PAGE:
Yum Brands Inc. (NYSE:YUM) is a worldwide restaurant chain with operations in more than 125 countries under brands like KFC, Pizza Hut, and Taco Bell. In 2014, the company made around $13.3B in sales, while its closest competitors, Restaurant Brands International (NYSE:QSR) and McDonald's (NYSE:MCD), showed $3.4B and $25.6B, respectively. According to the average industry sales level of $1.5B, all three companies are above-average earners, and YUM is somewhere in the middle.

During the last two years, YUM has shown unsatisfactory earnings from operations. Its net income decreased by 34% in 2013 and by 4% in 2014, which caused the total earnings CAGR to be at negative 3.5%. The company's free cash flow has decreased even worse - by more than 17% CAGR. The operating cash flow, as a part of the free cash flow, has not changed much since then.

However, there are some good points worth mentioning. **First**, the company still shows a close to zero cash conversion cycle. It means that the company's working capital turnover is at an excellent efficiency level (see Diagram 1). **Secondly**, the company shows good ROA and excellent ROE levels of more than 43%. This means that the company can pay a considerable amount in dividends and can still grow its equity. Moreover, above-average ROE is achieved with below-average Debt-to-Equity level (see Diagram 2). It also means that the company can increase its debt level and, therefore, grow ROE further. **Finally**, the company does pay dividends and performs buybacks. As you can see from Diagram 3, the total amount of shareholder compensation has been increasing year-over-year since 2010. This is a sign of stability.

**Diagram 1**

*Source*: data - Morningstar.com, infographics by author

**Diagram 2**

*Source*: data - Morningstar.com, infographics by author

**Diagram 3**

*Source*: data - Morningstar.com, infographics by author

There are arguments both for and against investing in this company. However, the stock has shown a good return for investors (see Diagram 4). The company's market capitalization has increased by ~37% during the last five years, and the average dividend yield has been at a level of ~2%. The stock has been a good investment but not a great one. Nevertheless, the current market price seems too high given the unsatisfactory performance over the last several years. Hence, I would like to do my own valuation of the company's shares.

**Diagram 4**

*Source*: data - Morningstar.com, infographics by author

**DCF analysis**

My DCF model is presented in Diagram 5. In Diagram 6, you can see how different metrics of YUM Brands are expected to change during this period. I have made several assumptions, which can be easily seen in the "Assumptions" tab of my Excel file.

My model shows that, after subtracting the market value of debt, minority interest and adding back cash and investments, the market value of equity is around $14.5B in the Base scenario. Consequently, the fair value per share is $32.45 per share. It is more than 52% lower than the current price ($67.09 per share).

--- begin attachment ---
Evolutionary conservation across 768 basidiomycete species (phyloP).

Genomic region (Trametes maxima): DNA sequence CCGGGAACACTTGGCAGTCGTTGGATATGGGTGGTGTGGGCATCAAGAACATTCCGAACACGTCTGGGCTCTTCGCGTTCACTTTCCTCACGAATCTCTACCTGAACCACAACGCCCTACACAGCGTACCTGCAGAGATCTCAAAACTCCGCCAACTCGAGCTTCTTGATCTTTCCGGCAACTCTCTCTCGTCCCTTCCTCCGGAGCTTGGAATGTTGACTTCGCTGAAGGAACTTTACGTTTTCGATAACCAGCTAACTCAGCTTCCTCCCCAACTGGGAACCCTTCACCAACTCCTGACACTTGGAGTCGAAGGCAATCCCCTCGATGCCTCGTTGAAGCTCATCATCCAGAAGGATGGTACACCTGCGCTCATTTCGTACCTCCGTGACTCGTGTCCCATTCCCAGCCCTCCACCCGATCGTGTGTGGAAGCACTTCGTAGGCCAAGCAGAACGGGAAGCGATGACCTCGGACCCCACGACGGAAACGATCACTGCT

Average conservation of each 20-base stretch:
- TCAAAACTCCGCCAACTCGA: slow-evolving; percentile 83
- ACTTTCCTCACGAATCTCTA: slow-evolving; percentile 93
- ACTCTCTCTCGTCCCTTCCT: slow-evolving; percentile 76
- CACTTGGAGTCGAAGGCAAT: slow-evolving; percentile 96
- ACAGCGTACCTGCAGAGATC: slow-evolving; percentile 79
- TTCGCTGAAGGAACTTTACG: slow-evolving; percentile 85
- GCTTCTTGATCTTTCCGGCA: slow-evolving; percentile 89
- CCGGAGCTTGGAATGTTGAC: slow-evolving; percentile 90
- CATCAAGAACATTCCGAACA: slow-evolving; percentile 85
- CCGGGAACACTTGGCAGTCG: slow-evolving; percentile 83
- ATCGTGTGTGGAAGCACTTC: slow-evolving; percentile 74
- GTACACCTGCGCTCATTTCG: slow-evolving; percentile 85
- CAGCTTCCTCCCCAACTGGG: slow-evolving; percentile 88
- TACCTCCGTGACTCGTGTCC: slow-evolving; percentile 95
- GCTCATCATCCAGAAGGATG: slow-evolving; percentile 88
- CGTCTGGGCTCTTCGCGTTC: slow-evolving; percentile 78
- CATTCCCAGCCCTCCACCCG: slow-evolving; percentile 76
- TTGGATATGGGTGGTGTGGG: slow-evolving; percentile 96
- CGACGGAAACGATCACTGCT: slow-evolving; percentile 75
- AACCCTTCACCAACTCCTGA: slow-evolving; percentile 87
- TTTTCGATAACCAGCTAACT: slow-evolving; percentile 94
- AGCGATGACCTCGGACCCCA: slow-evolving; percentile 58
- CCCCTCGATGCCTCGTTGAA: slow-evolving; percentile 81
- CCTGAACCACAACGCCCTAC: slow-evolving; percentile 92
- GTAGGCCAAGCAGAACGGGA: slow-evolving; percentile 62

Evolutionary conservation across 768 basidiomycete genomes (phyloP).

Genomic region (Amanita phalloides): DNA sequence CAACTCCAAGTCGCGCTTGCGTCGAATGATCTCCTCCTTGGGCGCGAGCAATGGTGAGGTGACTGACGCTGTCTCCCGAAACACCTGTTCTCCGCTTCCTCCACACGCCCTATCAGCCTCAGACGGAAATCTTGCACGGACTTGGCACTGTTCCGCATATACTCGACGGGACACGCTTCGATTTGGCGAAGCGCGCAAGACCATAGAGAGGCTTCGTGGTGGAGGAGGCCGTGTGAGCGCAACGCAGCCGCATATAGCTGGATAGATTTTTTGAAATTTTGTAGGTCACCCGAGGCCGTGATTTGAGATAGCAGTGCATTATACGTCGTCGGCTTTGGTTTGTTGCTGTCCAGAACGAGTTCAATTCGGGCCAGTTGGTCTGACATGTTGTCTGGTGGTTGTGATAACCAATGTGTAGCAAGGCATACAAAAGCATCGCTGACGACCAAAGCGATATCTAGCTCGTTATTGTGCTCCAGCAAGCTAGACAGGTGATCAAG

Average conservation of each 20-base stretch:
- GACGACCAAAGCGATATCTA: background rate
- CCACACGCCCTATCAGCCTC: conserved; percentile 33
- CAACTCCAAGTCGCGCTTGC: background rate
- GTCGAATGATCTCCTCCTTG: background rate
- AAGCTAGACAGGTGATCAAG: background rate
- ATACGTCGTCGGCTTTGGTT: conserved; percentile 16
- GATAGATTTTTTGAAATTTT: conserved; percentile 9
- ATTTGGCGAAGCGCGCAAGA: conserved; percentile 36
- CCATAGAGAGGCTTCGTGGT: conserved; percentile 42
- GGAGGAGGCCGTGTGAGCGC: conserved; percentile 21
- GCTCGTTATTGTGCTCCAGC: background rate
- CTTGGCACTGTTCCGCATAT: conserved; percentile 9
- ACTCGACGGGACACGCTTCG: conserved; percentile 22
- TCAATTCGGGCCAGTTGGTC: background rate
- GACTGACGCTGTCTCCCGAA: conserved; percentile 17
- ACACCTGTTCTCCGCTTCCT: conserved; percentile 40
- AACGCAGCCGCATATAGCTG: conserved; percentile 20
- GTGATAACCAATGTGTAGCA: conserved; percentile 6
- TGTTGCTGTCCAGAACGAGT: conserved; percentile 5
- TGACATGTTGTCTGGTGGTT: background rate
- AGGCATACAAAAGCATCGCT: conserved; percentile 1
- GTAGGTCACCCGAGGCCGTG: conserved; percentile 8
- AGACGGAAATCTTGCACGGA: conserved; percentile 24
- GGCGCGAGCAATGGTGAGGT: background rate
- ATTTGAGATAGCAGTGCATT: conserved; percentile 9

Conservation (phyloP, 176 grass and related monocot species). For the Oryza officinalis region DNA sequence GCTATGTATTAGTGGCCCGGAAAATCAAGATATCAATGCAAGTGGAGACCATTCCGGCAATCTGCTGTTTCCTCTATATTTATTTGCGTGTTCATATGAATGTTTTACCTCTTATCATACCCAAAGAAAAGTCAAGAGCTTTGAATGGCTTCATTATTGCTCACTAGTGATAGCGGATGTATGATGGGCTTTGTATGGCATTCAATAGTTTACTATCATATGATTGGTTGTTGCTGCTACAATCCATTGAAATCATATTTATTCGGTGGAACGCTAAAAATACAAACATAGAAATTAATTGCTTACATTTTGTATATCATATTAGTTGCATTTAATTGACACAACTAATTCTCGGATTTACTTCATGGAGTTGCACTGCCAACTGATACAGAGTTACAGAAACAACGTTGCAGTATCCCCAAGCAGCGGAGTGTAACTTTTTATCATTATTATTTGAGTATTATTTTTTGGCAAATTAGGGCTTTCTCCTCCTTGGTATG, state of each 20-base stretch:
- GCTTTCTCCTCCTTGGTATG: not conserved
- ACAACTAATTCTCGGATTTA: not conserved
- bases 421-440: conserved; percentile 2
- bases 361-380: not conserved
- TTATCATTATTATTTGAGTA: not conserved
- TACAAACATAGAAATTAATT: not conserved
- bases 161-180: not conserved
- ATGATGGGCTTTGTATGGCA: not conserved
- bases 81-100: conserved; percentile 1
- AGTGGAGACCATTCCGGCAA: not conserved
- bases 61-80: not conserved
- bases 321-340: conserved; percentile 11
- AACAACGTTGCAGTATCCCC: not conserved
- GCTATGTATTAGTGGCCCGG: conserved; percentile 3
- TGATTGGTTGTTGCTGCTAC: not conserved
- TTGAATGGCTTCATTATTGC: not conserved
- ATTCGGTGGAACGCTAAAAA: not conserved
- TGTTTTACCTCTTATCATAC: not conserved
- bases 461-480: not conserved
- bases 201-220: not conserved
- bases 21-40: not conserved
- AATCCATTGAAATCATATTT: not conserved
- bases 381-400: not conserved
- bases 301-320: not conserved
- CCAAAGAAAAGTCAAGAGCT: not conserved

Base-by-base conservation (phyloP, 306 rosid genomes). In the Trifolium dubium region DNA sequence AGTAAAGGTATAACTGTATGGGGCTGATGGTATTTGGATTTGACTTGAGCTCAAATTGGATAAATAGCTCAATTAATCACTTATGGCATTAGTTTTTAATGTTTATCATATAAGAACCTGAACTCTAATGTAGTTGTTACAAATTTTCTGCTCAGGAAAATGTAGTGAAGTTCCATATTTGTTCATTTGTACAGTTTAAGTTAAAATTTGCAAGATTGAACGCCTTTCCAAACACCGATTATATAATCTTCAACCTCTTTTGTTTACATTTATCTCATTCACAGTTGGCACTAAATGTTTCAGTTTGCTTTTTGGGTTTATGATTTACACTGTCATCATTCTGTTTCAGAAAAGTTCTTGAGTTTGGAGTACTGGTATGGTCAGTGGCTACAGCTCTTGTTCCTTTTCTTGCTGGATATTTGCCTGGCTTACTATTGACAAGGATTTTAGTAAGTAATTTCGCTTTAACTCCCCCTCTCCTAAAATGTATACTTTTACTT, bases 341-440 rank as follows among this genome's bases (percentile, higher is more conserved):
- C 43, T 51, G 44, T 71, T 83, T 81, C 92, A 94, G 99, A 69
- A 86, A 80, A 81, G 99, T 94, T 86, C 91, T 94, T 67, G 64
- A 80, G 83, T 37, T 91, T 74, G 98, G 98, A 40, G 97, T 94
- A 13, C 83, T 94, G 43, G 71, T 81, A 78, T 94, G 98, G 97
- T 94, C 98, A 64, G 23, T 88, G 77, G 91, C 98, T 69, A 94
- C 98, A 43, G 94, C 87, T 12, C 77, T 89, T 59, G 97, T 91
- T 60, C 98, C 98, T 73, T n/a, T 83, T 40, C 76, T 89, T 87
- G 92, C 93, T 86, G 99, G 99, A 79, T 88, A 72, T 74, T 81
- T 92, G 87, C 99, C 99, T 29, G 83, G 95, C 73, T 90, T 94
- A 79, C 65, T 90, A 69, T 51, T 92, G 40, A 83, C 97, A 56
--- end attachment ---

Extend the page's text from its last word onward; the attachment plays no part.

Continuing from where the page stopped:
**Diagram 5.**

*Source*: data - Morningstar.com, DCF model by author

**Diagram 6.**

*Source*: data - Morningstar.com, infographics by author

**Sensitivity Analysis**

The sensitivity analysis is presented in Diagram 7. According to the Base scenario and the assumptions for the EV/EBITDA multiple and WACC, the price range is estimated to be between $29 -$36 per share. This price range represents a 48%-58% downside risk for the stock.

**Diagram 7.**

*Source*: data - Morningstar.com, model by author

**Zero-growth Analysis**

The Zero-growth analysis has been described in one of my articles. You can read more about it here.

According to this analysis, the current stock price shows no margin of safety. The valuation gives a fair market value of equity of $20.8B, which translates into a fair price of $47 per share. This price is 32% lower than the current market level. If we only used net income in the calculations, the result would give us a fair value per share of only $25.56. It is 63% lower than the current price. Therefore, we can definitely say that the stock has no margin of safety at current valuation.

**Comparative Analysis**

My comparative analysis is based on three key ratios: P/E, P/S, and P/BV (see Diagram 8). Most ratios show that the stock is overvalued by 20%-25%, on average. However, the top-25% P/S ratio shows that the stock price is undervalued by more than 60%, while the industry's average and median P/S ratios show that the stock price is trading close to its fair value. However, these ratios do not reflect the fact that the company has a complicated capital structure. Anyway, the stock still looks overvalued. The current EV/EBITDA multiple is at a 14.8, which is above the industry's average of 12.7x (according to Damodaran's data tables). Hence, the stock seems to be overvalued.

**Diagram 8.**

*Source*: data - Morningstar.com, infographics by author

**Opinion**

In view of the last revenue and earnings results and according to the analyses, Yum Brands Inc. is overvalued. Hence, I recommend selling the stock and set a target price range between $29 and $36 per share. This price range translates into a 46%-56% downside opportunity for the short sellers.

**Disclosure:** I/we have no positions in any stocks mentioned, but may initiate a short position in YUM over the next 72 hours.

I wrote this article myself, and it expresses my own opinions. I am not receiving compensation for it (other than from Seeking Alpha). I have no business relationship with any company whose stock is mentioned in this article.